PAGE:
Editing DifficultiesThe diary is a candid and charming account of life on the farm from the point of view of a sensitive and bright 18 or 19 year old young woman whose written expression, typified by numerous misspellings, suggests a lack of formal education; but whose diction and essential articulation, despite occasional grammatical lapses (which may be no more than writing slips and colloquialisms) is mature and even genteel.
Although the weaknesses in spelling and grammar give the diary a quaintness which adds to its pleasing effect, in the present edition the spelling errors have been corrected and the punctuation improved; but the grammatical errors have been left to give some flavour of the original.
Where it has been difficult to determine whether a given error is a grammatical error or a misspelling, sometimes (as in "sit" in Sl0 and S1l where "sat would be appropriate but "set" may have been intended) the word has been left as Louisa wrote it ("git" for "get" has also been left uncorrected--to echo the pronunciation of "sit"). Other times (as in "meet" in A30 where "met" would be appropriate), the word has been interpreted as a misspelling and corrected since Louisa shows a clear tendency to use two vowels where one is called for (as in "bead" for "bed" in A26, "teen" for "ten" in S2, "stoop" for "stop" in S12, "weet" for "wet" in S16, "wee" for "we" in S27 and elsewhere, "fool" for "full" in A17, "seet" for "set" in O30).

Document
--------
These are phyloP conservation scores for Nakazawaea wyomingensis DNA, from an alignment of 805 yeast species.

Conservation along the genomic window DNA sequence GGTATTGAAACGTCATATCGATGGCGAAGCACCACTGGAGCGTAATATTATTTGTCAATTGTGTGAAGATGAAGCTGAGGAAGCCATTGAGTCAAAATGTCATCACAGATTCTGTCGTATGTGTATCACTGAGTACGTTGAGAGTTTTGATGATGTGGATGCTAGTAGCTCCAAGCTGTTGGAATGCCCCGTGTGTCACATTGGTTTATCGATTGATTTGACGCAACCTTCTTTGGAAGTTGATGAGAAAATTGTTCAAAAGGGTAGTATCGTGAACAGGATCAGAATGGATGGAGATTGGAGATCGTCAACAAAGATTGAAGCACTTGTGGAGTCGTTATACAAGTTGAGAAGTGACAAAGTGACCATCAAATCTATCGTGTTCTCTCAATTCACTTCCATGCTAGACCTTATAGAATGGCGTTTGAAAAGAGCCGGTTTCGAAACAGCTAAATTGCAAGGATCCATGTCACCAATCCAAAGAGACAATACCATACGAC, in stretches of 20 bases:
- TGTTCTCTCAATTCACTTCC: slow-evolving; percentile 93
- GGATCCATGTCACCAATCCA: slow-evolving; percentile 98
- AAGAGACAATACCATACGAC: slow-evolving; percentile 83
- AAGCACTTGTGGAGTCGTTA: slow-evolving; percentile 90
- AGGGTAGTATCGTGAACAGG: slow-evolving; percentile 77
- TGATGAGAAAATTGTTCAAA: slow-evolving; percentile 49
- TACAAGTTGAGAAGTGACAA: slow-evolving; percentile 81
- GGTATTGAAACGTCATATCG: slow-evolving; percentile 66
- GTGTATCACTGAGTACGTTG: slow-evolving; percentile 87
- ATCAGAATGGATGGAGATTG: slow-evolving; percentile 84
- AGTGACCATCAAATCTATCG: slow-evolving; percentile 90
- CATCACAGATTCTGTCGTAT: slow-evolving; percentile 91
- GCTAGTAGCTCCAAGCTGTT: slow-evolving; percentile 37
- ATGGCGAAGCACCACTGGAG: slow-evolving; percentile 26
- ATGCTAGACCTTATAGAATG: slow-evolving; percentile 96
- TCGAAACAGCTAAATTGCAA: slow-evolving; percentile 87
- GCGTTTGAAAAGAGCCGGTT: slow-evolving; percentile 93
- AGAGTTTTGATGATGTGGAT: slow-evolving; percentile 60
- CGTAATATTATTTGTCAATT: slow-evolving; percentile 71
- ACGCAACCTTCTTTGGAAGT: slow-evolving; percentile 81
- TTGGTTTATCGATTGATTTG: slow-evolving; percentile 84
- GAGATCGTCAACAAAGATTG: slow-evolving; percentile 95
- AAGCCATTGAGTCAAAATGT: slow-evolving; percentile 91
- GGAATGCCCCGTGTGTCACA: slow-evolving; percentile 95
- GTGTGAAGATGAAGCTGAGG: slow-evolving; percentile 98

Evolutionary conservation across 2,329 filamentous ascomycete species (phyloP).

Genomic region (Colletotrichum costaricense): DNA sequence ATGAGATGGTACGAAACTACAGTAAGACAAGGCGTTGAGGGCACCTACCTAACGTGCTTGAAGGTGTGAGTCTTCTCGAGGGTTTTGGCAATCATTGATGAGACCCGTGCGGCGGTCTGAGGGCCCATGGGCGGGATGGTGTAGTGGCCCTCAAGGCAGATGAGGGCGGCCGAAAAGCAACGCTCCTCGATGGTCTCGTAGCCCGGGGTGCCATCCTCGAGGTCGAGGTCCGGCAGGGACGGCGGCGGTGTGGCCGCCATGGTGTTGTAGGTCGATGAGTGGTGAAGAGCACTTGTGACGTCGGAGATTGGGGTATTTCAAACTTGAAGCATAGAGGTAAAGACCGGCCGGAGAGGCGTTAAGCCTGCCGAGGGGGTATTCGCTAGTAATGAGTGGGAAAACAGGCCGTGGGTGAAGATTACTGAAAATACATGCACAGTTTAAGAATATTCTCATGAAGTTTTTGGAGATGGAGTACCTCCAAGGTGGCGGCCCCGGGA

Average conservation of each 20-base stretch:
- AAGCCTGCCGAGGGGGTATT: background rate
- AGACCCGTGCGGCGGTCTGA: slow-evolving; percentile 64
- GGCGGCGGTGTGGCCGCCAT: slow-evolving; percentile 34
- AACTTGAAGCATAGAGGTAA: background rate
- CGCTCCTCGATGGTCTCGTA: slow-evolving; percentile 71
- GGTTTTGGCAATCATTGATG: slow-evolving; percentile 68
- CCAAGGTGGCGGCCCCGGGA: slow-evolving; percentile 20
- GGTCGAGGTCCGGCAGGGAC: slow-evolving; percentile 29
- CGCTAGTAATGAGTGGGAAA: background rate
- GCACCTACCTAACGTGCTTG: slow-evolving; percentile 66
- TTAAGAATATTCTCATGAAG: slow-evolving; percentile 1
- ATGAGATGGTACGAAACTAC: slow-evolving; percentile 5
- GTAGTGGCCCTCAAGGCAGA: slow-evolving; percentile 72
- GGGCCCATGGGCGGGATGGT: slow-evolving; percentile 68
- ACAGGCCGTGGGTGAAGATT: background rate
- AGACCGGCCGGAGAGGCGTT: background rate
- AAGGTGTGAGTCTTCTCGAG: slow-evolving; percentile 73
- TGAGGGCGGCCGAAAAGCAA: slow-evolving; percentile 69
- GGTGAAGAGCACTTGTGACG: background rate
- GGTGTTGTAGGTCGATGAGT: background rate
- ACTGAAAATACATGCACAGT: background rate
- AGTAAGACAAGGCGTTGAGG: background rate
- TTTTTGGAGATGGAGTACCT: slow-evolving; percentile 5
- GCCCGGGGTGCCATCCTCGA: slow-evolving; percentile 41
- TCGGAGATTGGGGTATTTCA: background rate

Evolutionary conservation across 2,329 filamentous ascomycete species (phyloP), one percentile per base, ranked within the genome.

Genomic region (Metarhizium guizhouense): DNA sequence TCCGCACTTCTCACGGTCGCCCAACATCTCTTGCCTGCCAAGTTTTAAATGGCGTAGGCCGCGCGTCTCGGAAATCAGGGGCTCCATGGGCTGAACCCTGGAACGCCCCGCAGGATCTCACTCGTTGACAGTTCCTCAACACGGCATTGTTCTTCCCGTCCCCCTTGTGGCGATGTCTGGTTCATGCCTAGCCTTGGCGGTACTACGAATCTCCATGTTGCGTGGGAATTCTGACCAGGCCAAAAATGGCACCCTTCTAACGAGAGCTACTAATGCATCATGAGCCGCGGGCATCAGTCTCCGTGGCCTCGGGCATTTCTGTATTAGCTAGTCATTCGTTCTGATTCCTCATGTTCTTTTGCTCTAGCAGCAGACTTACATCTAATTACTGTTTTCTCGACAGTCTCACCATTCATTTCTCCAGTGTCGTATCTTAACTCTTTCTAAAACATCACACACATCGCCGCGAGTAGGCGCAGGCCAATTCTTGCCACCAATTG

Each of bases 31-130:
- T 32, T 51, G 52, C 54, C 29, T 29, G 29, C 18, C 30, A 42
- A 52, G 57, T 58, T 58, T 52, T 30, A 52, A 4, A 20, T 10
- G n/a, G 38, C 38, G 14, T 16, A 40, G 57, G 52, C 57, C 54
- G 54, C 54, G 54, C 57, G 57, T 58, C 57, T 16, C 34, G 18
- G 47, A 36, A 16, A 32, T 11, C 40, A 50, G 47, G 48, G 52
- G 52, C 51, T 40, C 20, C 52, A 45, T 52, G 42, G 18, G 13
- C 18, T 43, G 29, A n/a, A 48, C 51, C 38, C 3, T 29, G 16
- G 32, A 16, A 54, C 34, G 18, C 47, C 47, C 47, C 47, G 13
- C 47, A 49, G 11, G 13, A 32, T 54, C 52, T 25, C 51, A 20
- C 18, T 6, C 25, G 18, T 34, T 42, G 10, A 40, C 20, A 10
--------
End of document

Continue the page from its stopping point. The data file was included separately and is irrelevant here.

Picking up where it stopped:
In a sense, these corrections may be fairer to the diarist, who, had she known her first careless raptures would be published, might have welcomed the opportunity to consult someone about the spelling. And certainly, the edited version will more accurately and more directly represent Louisa's spoken expression, as, in that medium, there is no such thing as a misspelling.
Ultimately, the decision to correct the misspellings and improve the punctuation would have been forced by the fact that there are serious obstacles to producing a precise unedited and typed version of the manuscript. These obstacles are Louisa's handwriting and her poor spelling ability. Her handwriting is such that it is often impossible to distinguish certain vowels from other vowels (her a's from her e's, for example) and certain consonants from other consonants (her m's, n's, v's, and w's, for example, are often indistinguishable). The result is that while it is usually clear what word she is misspelling, it often isn't clear just how she is misspelling it.